Unlike the many health benefits received from consuming tree nuts, peanuts pose health risks. Researchers have measured the decrease in health benefits when peanuts are consumed in combination with tree nuts.
In the same study that analyzed a 7% decrease in metabolic syndrome from tree nut consumption, researchers identified this benefit dropped to only 2% when individuals received a combination of tree nut and peanut. Researchers also noted that only HDL cholesterol, or the “good” cholesterol, decreased with peanut consumption rather than the targeted LDL cholesterol. (4)
Many studies support the reduced risk for coronary heart disease and possible benefits at reducing risk of type-2 diabetes with tree nut consumption. These same studies also found that peanuts have a very high ratio of omega-6 fatty acids compared to omega-3. Both fatty acids are essential for brain health but an unbalanced ratio of omega-6 fatty acids to omega-3 has been shown to cause inflammation and do more harm than good. (2)
Add Variety to Your Daily Nut Intake
Nuts are recommended by the FDA and American Heart Association as a wholesome and daily part of any diet (1). The AMA notes a single serving size is 1.5 ounces of nuts (about 30 almonds or 11 whole walnuts) or 2 tbl of nut butter (7). If you are looking for more ways to receive your recommended daily dose of nuts and add variety, try the following techniques:
- Swap out the frequented candy bowl for pistachios
- Add sliced almonds to your salad
- Add pecan butter to your morning smoothie
- Grind brazil nuts and coat fish or poultry
- Make homemade salad dressing with pine nuts
- Replace vegetable oils for coconut oils
- Add hazelnuts, cashews and walnuts into your trail mix with added dark chocolate and organic fruit with no added sugars
Test for Sensitivity
The percentage of people with nut allergens continues to increase annually and is among the top 8 most common food allergens. A peanut allergy dominates the population but allergist estimate that 25-40% of people with peanut allergies are also allergic to a tree nut as well. (8)
Do you suffer from any negative responses following nut consumption or nut products? A few common symptoms might be abdominal pain, difficulty swallowing or itchy throat, or impaired breathing in the form of anaphylaxis? Test for nut intolerance or sensitivity using the following biofeedback test in this article.
Come to a relaxing state lying down in an environment where there are no factors that may contribute to increasing your heart rate. After a few minutes, determine your resting pulse. Take the nut in question and place it on your tongue letting it remain there for approximately 20 seconds. Follow up by counting your resting pulse a second time. (10)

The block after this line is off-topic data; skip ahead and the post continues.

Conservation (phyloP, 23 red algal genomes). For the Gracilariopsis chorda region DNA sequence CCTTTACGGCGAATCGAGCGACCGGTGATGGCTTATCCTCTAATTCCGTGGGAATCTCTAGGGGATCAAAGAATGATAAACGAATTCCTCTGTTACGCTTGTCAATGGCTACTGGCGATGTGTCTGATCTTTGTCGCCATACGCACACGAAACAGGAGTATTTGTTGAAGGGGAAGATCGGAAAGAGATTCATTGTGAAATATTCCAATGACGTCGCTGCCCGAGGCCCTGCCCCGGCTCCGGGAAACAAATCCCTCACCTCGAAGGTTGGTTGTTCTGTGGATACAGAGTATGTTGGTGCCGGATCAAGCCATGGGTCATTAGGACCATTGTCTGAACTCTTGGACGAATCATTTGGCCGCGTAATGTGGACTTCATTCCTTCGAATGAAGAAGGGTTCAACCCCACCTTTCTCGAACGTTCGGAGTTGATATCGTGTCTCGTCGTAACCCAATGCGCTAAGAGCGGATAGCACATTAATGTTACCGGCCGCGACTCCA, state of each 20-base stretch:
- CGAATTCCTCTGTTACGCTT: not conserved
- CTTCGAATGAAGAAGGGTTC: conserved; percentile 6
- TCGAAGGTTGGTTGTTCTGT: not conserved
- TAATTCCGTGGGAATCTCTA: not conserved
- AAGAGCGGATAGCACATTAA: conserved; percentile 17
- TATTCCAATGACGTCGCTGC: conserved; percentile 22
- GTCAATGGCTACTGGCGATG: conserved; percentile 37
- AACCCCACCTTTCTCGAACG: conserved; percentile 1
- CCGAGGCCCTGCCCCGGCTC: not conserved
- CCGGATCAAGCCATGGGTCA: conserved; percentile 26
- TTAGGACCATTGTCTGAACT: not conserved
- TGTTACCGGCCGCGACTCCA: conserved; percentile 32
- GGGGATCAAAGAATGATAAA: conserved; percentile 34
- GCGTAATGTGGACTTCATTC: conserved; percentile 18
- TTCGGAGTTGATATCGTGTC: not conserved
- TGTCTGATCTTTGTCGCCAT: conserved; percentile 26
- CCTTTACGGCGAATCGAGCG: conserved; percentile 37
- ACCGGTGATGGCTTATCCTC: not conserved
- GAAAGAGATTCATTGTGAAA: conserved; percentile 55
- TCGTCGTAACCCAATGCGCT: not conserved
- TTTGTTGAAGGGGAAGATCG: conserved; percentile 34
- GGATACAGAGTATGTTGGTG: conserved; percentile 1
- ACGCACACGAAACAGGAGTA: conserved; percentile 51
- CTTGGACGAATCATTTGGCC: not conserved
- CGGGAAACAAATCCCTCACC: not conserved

Negative Response: You may have no sensitivity to the specific nut you tested if your heart rate does not increase more than 1 bpm.
Gray Area Response: Your resting pulse increases by 2 or 3 bpm and further testing should be completed.
Positive Response: Heart rate increases by more than 4 bpm and you have identified a source of food sensitivity or intolerance.
You may decide to receive testing in order to determine more definitive conclusions and allergy tests are available. Yet another free and simple allergen test is to only consume the tree nut and monitor your body’s reaction over the following 6-8 hours.
If you have any adverse reactions or symptoms, allergists recommend avoiding any nut or nut product due to the risk of cross contamination (8). You can also use this blood test to determine if you have a food sensitivity.
Sources For This Article Include:
- Mayo Clinic Cholesterol: Top 5 foods to lower your numbers Link Here
- Ros E. Health Benefits of Nut Consumption. Nutrients. 2010 Jul;2(7):652-682. DOI: 3390/nu2070652
- Morris M, et al. Dietary niacin and the risk of incident Alzheimer’s disease and of cognitive decline. J Neurology, Neurosurgery, and Psychiatry. 2004 Mar;75(8):1093-99. PMCID: 1739176
- Jaceldo SK, et al. Tree Nuts Are Inversely Associated with Metabolic Syndrome and Obesity: The Adventist Health Study-2. PLoS ONE. 2014 Jan;9(1): e85133. PMCID: PMC3885676
- Johnston CS, Trier CM, and Fleming KR. The effect of peanut and grain bar preloads on postmeal satiety, glycemia, and weight loss in healthy individuals: an acute and a chronici randomized intervention trial. Nutr J. 2013 Mar;12:35 PMCID: PMC3620575
- USDA Fruit & Tree Nuts: Overview Link Here
- American Heart Association Be Nutty (But just a little!) Link Here
- ACAAI Tree Nut Allergy Link Here
- Coconut Research Center Coconut Link Here
- Jockers.com Food Sensitivity Testing Link Here
- University of Maryland Medical Center: Complementary and Alternative Medicine Guide Link Here
- Pandey KB, and Rizvi SI. Plant polyphenols as dietary antioxidants in human health and disease. Oxidative Medicine and Cellular Longevity. 2009 Nov-Dec;2(5):270-278. PMCID: 2835915
- Zohreh A, Salehi M, and Keshavarzi S. The effect of almonds on anthropometric measurements and lipid profile in overweight and obese females in a weight reduction program: A randomized controlled clinical tria. J Res Med. 2014 May;19(5):457-464. PMCID: PMC4116579